About Franklin

Designer, teacher, author and illustrator Franklin Habit is the author of It Itches: A Stash of Knitting Cartoons (Interweave Press, 2008). His newest book, I Dream of Yarn: A Knit and Crochet Coloring Book was brought out by Soho Publishing in May 2016 and is in its second printing.

He travels constantly to teach knitters at shops and guilds across the country and internationally; and has been a popular member of the faculties of such festivals as Vogue Knitting Live!, STITCHES Events, the Maryland Sheep and Wool Festival, Squam Arts Workshops, the Taos Wool Festival, Sock Summit, and the Madrona Fiber Arts Winter Retreat.

Franklin’s varied experience in the fiber world includes contributions of writing and design to Vogue KnittingYarn Market News, Interweave KnitsInterweave CrochetPieceWorkTwist Collective; and a regular columns and cartoons for Mason-Dixon Knitting, PLY Magazine, Lion Brand Yarns, and Skacel Collection/Makers’ Mercantile. Many of his independently published designs are available via Ravelry.com.

He is the longtime proprietor of The Panopticon, one of the most popular knitting blogs on the Internet (presently on hiatus).

Franklin lives in Chicago, Illinois, cohabiting shamelessly with 15,000 books, a Schacht spinning wheel, four looms, and a colony of yarn that multiplies whenever his back is turned.

Follow Franklin online via Twitter (@franklinhabit), Instagram (@franklin.habit), his Web site (franklinhabit.com) or his Facebook page.

Makers’ Minute – Lavishea Lotion Bar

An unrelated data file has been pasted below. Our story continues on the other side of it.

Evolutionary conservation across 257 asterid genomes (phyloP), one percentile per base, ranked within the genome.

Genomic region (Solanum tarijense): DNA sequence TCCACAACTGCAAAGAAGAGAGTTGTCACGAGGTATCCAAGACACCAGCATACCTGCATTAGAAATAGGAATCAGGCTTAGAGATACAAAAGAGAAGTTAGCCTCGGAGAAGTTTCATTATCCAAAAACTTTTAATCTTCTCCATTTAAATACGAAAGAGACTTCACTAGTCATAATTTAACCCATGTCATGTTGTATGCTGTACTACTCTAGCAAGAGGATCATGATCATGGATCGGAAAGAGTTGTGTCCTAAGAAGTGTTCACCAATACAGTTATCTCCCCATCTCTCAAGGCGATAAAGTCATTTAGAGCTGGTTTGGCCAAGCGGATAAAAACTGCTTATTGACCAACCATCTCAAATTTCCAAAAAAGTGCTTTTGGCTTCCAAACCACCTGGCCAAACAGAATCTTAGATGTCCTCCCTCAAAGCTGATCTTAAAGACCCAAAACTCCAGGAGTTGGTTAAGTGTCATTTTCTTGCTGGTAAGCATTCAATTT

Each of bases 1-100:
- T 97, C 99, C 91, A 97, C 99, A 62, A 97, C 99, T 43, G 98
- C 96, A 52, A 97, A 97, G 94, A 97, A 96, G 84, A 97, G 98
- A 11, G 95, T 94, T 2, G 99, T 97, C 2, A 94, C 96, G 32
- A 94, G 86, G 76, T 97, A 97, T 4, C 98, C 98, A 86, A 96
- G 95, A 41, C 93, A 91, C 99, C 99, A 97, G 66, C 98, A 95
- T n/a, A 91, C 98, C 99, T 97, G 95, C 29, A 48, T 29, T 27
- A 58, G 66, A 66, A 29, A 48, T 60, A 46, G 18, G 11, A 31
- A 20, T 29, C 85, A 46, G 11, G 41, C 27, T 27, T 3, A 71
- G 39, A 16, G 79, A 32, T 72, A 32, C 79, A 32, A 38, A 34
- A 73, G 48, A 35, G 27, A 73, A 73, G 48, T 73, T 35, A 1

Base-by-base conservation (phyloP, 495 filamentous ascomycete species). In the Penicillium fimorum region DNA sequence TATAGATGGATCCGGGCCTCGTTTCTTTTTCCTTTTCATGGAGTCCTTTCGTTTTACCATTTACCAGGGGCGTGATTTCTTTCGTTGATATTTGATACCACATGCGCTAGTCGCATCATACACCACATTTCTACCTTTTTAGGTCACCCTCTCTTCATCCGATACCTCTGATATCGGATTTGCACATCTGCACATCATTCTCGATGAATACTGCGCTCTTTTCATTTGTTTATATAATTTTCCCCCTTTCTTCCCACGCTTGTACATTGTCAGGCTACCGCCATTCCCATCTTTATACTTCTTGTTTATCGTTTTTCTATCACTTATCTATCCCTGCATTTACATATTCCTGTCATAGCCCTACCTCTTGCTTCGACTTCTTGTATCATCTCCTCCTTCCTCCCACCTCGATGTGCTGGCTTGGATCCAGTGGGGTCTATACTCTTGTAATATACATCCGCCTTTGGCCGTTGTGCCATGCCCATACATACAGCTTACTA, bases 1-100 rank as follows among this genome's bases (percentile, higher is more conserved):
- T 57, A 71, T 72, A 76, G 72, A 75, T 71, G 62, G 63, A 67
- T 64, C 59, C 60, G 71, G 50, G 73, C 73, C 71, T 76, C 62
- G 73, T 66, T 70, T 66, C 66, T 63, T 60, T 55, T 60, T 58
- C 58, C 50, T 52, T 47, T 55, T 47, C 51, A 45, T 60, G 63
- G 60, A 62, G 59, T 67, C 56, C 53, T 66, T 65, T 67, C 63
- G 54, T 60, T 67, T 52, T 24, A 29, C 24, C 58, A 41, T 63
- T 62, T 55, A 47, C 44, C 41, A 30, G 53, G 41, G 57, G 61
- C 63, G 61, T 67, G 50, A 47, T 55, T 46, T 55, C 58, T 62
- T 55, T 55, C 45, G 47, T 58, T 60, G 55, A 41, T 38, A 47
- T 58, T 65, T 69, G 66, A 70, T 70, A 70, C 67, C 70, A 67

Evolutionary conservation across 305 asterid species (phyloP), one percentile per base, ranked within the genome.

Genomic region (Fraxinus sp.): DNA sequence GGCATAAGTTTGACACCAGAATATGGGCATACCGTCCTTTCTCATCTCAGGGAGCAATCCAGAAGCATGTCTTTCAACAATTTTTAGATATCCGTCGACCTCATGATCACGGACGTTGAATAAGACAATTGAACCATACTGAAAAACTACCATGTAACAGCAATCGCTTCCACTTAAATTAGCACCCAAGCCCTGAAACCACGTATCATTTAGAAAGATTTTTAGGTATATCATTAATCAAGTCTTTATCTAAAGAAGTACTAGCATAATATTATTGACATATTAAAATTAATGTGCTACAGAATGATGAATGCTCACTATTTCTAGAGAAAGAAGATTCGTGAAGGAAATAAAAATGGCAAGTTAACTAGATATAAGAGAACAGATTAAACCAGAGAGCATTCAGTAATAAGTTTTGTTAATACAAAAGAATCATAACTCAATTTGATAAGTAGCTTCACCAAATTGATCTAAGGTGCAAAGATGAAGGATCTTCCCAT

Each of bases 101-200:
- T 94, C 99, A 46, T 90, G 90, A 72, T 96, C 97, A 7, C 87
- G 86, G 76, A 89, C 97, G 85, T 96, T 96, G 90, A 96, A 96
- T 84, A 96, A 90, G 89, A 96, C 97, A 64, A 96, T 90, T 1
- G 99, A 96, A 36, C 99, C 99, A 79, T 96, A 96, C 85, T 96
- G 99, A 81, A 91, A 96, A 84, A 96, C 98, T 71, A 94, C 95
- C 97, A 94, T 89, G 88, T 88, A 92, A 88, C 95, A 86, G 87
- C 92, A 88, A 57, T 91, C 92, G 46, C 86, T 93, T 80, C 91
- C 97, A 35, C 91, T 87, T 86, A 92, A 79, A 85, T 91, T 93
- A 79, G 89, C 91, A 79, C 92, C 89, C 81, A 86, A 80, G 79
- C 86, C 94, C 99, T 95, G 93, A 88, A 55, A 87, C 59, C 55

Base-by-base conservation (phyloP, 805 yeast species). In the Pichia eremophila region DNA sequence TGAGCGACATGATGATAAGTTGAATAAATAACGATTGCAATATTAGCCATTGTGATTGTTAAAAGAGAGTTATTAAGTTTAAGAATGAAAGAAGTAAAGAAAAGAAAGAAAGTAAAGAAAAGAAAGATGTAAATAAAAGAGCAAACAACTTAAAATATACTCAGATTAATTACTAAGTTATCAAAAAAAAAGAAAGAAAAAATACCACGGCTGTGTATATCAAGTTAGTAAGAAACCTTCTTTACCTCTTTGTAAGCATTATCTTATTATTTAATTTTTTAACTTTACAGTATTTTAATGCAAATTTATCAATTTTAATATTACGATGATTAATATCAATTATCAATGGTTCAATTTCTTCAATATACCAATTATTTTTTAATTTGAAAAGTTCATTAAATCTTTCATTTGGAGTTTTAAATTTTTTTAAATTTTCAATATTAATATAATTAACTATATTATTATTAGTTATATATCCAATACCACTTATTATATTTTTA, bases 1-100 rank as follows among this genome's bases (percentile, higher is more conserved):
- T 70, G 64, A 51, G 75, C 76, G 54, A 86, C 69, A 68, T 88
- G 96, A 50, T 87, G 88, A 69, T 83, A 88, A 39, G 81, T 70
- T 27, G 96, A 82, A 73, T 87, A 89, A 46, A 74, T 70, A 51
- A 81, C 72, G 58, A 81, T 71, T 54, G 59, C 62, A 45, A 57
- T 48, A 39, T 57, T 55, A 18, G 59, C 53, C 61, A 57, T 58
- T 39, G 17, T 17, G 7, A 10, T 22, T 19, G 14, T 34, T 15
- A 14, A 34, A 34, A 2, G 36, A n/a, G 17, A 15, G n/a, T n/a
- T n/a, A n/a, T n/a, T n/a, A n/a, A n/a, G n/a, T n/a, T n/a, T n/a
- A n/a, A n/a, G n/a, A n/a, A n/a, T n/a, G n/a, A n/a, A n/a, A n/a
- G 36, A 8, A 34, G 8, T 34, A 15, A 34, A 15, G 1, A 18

Katie introduces you to this brand new scent of Lavishea made just for Makers’ Mercantile! It’s called ‘Nuts About Chocolate’ and is sure to be your new favorite scent!

Shop for this product here

Transcript:

Hi, I’m Katie and this is your Makers’ Minute! Today we talk about the knitters’ best friend, the Lavishea Lotion Bar.

This scent was made just for Makers’ Mercantile! It’s called Nuts About Chocolate. For any of you who have been lucky enough to visit our brick and mortar store, you know that we also have an amazing in-house gluten-free bakery called Rylie Cakes.

The reason we partnered with Lavishea is because they have an amazing track record, especially with crafters. The reason Lavishea has become such a popular lotion bar among knitters and crocheters is because after you use it there’s no leftover greasy residue and you can go right back to crafting.

Now you can bring a little piece of Makers’ Mercantile and Rylie Cakes along with you anywhere you go. Go ahead and shop for our exclusive scent of this Lavishea lotion bar right now at makersmercantile.com.